Toads come in all shapes and sizes, but if you use small ones to cook your meal, you will need to use many of them to have a decent meal. As the numbers increase, the risk of getting sick will also increase.

Instead, go to a reputable exotic meat restaurant where an expert chef prepares it after removing the toxins, so there will be fewer chances of poisoning.

What Do Toads Taste Like?

Toad legs are said to have a mild chicken-fish flavor, but as they blend with all the spices and sauces that are used while cooking, they tend to taste more like chicken when boiled or grilled. But they taste more like fish when sautéed or deep fried.

Grilled Toads

Toad à la carte might sound like something out of a fairytale or a witch’s brew, but the truth is that throughout history, people have been dining on these curious creatures.

From ancient civilizations in China and Egypt to indigenous tribes in South America, consuming toads has been practiced for various reasons – from medicinal purposes to cultural traditions.

Toad meat is considered a healthy protein source in some parts of the world where access to other options is limited. Also, toad legs are said to be high in omega-3 and have anti-inflammatory properties.

Where Do People Eat Toads?

Toads are mostly consumed in Asian countries like China, Vietnam, Thailand, and Indonesia. They are consumed in some parts of Australia and the United States of America (for survival purposes).

In China, common toads (Bufo bufo) are bred and raised primarily for food. These are comparatively larger in size than the ones we see in the wild. However, preparing toads is not an easy job; it demands certain skills that only a few people possess.

While in Australia, they introduced Cane toads in 1935 to control beetles, which were damaging crops, but now these toads have become invasive, so people in some areas started considering them as food.

In some Australian restaurants, we can see dishes like ‘Cane Toad Burger‘ on the menu. Not to forget the large Asian diaspora there, who wouldn’t mind eating toads. Whereas in Japan, toads are sometimes served raw as sashimi, and in France, toads are sometimes cooked in a wine sauce.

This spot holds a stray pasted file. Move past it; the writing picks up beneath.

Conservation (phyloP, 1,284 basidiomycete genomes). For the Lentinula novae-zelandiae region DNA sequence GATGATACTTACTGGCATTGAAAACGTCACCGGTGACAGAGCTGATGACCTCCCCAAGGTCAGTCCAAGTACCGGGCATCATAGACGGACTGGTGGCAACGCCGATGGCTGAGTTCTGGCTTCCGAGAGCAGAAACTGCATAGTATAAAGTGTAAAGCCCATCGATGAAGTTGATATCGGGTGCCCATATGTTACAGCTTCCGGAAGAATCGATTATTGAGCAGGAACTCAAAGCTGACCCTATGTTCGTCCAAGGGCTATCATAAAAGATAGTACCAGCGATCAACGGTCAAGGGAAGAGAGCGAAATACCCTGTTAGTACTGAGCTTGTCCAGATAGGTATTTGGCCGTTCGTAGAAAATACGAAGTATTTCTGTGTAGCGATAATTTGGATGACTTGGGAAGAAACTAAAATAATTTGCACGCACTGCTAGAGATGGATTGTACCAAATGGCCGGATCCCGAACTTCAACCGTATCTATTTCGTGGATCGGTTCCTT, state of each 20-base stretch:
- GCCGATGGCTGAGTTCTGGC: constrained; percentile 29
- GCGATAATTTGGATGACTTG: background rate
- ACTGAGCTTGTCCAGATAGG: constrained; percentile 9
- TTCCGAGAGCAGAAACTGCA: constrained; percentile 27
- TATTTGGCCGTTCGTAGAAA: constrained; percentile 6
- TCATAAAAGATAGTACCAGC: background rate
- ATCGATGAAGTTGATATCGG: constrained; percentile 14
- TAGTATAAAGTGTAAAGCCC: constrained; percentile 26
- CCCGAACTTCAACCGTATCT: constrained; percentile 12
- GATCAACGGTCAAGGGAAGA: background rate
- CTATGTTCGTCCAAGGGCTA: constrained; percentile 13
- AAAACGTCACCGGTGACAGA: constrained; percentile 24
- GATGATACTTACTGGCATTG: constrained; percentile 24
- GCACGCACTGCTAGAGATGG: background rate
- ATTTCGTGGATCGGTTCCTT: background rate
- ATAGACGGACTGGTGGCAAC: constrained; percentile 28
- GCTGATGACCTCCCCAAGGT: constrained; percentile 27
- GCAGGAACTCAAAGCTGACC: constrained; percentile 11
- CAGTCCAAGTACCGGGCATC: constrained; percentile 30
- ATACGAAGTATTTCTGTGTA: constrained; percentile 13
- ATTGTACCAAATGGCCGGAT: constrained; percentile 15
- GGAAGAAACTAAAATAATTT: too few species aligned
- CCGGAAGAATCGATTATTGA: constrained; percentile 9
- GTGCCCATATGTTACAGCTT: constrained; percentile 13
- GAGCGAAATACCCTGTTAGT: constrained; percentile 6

What Animals Eat Toads?

Besides humans, toads are preyed on by various other animals, including water rats, snakes, crows, otters, and black kites. As toad’s skin is poisonous, the predators have developed ways to get rid of it before consuming its inner safe and meaty parts.

For instance, crows flip toads and expose their underbellies, which are toxic. Even otters skin them before consumption. They simply turn toads inside out before eating them to avoid their deadly skin.

Whereas snakes and black kites are known to peck them until they get to poison-free inner flesh. Then, they consume safer parts like the thighs, tongue, and intestines.

Final Words:

Most toads are known to produce toxins to protect themselves from predators. So, it can be dangerous to eat them, particularly for some species of toads. You may get sick or even die just for the sake of an adventurous meal.

Although some survivalists have eaten toads when nothing else is available, consuming toads is risky. Eating live or dead amphibians can be dangerous if you do not know what you are doing.

Finally, there is also the issue of the impact on the environment. Toads play an important role in various ecosystems, and the decline in their numbers in some areas is worrisome as it will have a negative impact on the environment. So, we should be mindful of this when considering whether or not to eat toads.